George & 2 Oldest Daughters

George & 2 Oldest Daughters
George, Oldest Daughter, and Me, 2nd Daughter 1968.

Caroline and Oldest Daughter

Caroline and Oldest Daughter
Caroline and Oldest Daughter in Photo Booth 1964

Boy George

Boy George
George and younger sister in 1940's

George and his Oldest Daughter

George and his Oldest Daughter
George and His Oldest Daughter 1964 in Photo Booth

Saturday, September 29, 2012

Challenges of Being An Adult At University

This week, I began a Project Management course based on the PMBOK curriculum from PMI. At the University that I attend, I am the odd student out in the age groupings. Most of the students are untried (for the most part) in life, and between 18-22. At the age of 44, I am sitting with students as contemporaries the ages of my three children. I am the old and wise woman that needs to learn to not jump in all the time with examples they can't comprehend. More than once, I have had a professor heave a deep sigh when I say something that the professor can relate to, but my fellow students cannot. Personally, I would think this an opportunity to expound on the example and bring other students into the conversation from the dark ages of life before the world wide web. However, I am simply learning to take notes and listen mostly.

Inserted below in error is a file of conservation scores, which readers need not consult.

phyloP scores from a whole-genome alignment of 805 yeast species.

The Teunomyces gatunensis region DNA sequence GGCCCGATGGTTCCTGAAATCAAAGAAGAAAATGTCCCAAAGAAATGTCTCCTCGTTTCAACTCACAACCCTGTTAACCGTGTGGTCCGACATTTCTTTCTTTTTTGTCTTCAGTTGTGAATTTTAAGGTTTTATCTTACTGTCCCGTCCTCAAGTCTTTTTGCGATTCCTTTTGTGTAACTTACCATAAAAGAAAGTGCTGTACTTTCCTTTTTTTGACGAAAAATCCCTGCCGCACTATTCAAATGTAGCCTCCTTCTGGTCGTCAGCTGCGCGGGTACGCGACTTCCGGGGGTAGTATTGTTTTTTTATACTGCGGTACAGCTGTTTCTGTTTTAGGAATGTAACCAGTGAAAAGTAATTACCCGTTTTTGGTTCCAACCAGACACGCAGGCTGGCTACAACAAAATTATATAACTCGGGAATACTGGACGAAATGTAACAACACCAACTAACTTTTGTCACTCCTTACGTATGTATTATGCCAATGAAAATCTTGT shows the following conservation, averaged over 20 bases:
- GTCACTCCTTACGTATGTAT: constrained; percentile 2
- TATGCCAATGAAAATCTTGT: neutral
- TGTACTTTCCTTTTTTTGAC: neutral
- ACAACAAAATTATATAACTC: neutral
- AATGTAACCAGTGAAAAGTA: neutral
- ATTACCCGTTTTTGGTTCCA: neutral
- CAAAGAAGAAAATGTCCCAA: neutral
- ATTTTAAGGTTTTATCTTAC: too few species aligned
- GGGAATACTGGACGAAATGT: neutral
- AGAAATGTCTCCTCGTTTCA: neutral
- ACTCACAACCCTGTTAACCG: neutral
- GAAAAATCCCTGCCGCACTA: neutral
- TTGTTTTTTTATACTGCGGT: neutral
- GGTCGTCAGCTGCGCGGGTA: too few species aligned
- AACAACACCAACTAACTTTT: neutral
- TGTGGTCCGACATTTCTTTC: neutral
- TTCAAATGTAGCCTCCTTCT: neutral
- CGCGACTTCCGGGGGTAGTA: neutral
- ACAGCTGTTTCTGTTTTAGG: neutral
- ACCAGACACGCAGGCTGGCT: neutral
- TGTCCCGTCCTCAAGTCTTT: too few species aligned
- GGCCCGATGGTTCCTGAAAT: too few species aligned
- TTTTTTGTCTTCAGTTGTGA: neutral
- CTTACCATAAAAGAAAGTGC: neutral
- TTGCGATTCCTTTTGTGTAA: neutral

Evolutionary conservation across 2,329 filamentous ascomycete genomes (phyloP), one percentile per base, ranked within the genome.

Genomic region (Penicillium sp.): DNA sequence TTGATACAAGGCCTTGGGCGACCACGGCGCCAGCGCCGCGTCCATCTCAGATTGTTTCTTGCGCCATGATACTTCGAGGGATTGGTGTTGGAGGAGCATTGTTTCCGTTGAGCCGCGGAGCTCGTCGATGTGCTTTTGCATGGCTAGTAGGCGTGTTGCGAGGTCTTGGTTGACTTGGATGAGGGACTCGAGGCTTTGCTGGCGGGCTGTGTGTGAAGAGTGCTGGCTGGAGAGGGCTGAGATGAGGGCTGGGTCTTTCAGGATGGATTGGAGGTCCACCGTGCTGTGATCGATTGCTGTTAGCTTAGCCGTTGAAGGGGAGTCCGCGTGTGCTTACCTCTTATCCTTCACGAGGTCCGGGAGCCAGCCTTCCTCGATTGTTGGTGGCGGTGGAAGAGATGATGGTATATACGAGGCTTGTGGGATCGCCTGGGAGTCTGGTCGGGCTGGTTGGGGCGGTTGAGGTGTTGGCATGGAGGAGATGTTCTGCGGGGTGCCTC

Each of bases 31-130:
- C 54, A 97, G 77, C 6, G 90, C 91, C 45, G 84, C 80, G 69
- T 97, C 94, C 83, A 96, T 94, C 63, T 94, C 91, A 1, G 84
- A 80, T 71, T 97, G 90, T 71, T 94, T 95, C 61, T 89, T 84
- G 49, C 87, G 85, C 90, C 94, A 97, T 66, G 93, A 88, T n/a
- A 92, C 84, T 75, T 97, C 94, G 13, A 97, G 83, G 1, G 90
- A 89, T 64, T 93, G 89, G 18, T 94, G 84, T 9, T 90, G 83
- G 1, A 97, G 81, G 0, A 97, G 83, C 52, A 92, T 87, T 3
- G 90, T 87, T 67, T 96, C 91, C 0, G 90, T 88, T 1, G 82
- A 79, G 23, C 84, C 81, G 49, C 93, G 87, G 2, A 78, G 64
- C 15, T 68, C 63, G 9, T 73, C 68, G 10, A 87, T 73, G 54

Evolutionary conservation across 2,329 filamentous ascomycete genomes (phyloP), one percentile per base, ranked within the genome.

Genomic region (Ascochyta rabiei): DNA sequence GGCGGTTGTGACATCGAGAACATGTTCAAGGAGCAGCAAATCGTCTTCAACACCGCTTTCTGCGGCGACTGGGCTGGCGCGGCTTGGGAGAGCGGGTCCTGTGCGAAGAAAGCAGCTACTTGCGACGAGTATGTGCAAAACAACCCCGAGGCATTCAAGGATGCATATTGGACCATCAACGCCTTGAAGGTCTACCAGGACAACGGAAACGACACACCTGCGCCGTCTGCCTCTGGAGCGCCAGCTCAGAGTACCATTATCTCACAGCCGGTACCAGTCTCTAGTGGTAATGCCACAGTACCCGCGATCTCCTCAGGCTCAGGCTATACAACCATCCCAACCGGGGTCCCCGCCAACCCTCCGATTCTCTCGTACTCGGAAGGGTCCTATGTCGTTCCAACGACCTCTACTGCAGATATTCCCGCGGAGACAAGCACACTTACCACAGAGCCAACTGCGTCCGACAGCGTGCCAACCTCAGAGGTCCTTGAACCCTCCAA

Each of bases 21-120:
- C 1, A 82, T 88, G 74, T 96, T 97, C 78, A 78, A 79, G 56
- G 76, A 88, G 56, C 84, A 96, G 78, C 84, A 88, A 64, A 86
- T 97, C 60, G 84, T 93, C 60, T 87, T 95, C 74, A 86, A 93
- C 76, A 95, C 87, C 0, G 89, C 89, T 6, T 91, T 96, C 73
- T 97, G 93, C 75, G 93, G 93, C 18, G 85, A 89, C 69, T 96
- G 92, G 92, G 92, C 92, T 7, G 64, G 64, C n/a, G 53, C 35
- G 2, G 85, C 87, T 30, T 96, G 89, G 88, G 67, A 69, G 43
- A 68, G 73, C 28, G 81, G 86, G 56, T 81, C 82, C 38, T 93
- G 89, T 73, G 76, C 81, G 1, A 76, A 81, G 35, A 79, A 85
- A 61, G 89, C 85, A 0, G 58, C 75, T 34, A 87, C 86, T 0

The Project Management course is at the local community college. It will be for 2 quarters, and meets once a week for 3 hours at a time. The coursework is from books, and we turn in assignments online. We meet to discuss the readings and work on group projects. I was pleasantly surprised as out of the 11 students in the class, only one was from the 18-22 age group. It amazed me to weigh the difference between the chattiness and contribution of the adults as opposed to the students I am in class with. Instead of feeling like everyone is just sitting and waiting for class to end, this class was actively engaged. I don't know if it is the fact that we are all there with the purpose of adding credentials besides required classes for a degree, or the fact that we all come from the working world, not from high school. All I can say, is how wonderful it was to finally have fellow students my age to engage with. Every day holds new experiences and opportunities, I am trying to make the most of every one.